The caucus was held June 3rd in the Watertown Town Hall, with State Senator Steve Tolman as chair. Originally I had thought that the caucus would be a quick affair, with the Watertown delegation making a motion to adjourn shortly after the meeting opened. After calling around to some of the Cambridge delegation, however, I changed my mind. Several of the delegates from Cambridge felt that they were shut out of the process and that Watertown had decided what was going to happen regardless of what they thought. This was a fair criticism, though I think it was more of a consequence of the process -- we couldn't have a joint meeting to select delegates and we couldn't expect Cambridge to know anything about Watertown politics (and vice versa). I thought that at least we owed it to the Cambridge delegation to explain why we thought the way we did, even if we disagreed on what we should do. So, I told my committee's delegates that we should allow a debate, even though we had the votes to end the meeting before it began.
This was not necessarily a popular decision with my committee. The danger was that if the Cambridge delegates were to open nominations and nominate a candidate, we could potentially end up in a situation where someone had to win. I was accused of being naive, and threatened (in jest) with being strung up from the town hall chandeliers if someone ended up on the ballot. Luckily for me, things worked out pretty much how I planned. We had a short debate -- about 45 minutes -- on the merits of naming someone to the ballot or not, and at the end the caucus voted 19 to 6 to leave the ballot blank.
Personally, I was glad it worked out the way it did. Even though I'm now officially an insider, that doesn't mean I have to act like a party boss. Not to be overconfident, but the 29th Middlesex is a strong Democratic district. To put someone on the ballot unopposed in the Democratic primary and potentially unopposed (depending on whether someone wins the Republican, Green or Working Families party primaries as a write-in) in the general is basically appointing someone to the State House for at least two years and then giving them the power of incumbency for any challenges in 2010. It just did not seem necessary to do this, at least to me. It would have been different if this were a general election with a Republican opponent on the ballot, but the stakes seem lower since this is a primary and we have a number of good potential candidates.
Posted by sco at 6:15 AM
Sunday, June 15, 2008
Posted by sco at 10:41 AM
Tuesday, February 05, 2008
I just got back from casting my Super Tuesday primary ballot. There was no line, no wait at my polling place, though the poll workers said there had been a pretty steady stream of people. There was no presence for any candidate, but there was a fun moment when a police officer was walking with a little boy (we vote at a middle school) down the hallway in the other direction saying "Well, if you do well in school, sure you could grow up to be president. Do you like talking to people? If you're going to be a politician, you're going to have to talk to a lot of people."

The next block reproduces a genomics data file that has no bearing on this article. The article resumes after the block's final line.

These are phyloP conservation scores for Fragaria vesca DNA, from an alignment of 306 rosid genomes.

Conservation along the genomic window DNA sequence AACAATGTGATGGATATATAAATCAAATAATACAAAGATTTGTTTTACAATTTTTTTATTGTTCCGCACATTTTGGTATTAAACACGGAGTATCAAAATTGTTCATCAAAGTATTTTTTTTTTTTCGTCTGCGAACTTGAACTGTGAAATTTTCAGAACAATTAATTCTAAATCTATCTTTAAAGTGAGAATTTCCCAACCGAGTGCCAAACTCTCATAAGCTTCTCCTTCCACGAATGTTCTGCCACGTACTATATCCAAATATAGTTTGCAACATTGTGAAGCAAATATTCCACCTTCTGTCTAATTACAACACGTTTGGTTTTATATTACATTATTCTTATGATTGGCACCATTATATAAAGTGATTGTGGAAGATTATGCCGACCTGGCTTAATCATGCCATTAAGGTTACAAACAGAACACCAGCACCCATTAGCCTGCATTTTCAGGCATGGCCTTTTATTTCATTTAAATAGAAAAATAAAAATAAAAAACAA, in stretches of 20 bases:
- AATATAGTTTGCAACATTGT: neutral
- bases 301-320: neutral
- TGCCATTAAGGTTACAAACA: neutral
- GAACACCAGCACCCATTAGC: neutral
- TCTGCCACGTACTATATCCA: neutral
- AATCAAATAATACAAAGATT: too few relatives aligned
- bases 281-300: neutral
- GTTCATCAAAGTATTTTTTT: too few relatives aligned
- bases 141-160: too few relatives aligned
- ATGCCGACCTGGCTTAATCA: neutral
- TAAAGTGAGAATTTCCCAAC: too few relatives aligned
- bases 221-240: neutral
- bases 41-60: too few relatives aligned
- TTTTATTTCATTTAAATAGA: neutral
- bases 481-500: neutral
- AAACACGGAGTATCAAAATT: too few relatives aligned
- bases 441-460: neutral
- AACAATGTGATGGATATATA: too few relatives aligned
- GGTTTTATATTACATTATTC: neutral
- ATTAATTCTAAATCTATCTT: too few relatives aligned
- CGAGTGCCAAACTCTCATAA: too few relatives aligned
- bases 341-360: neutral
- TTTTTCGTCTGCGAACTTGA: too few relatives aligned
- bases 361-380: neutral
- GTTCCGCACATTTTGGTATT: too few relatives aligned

It's probably too late for any endorsements to have any effect, and in all honesty, they probably wouldn't have any effect anyway, but I voted for Barack Obama. I had had a hard time picking between the candidates early on in the election cycle, but I suppose I knew that I'd eventually settle on Obama. Other people have made the case for him better than I could, so I'll just say that in the end, it's because I'm still a Deval Patrick supporter. Because of Deval I went from someone who follows politics to someone who is involved in politics. My hope is that through the Obama campaign, thousands of other people across the country like me will have that switch turned on and become active. I will happily vote for Senator Clinton in the general should she win the nomination, after all the differences in policy between the candidates are so minute, but I don't think that she has the ability to be a transformative force in American politics -- if only because we've seen what a Clinton administration looks like already.
Plus, as an added bonus, I'd like to think that I'm canceling out Sal DiMasi's vote.
There are two other races on the ballot here in Watertown. The Democratic State Committee holds its elections at the same time as the the Presidential election, and in the Second Suffolk & Middlesex state senate district, the Democratic State Committeewoman seat is open. I wrote in our state Representative, Rachel Kaprielian for that position. She currently holds that seat, but due to the change in date for the primary missed the deadline to get her name on the
ballot. Rachel has been active on the State Committee and I think it's important that we don't lose her progressive voice setting the direction of the Democratic party.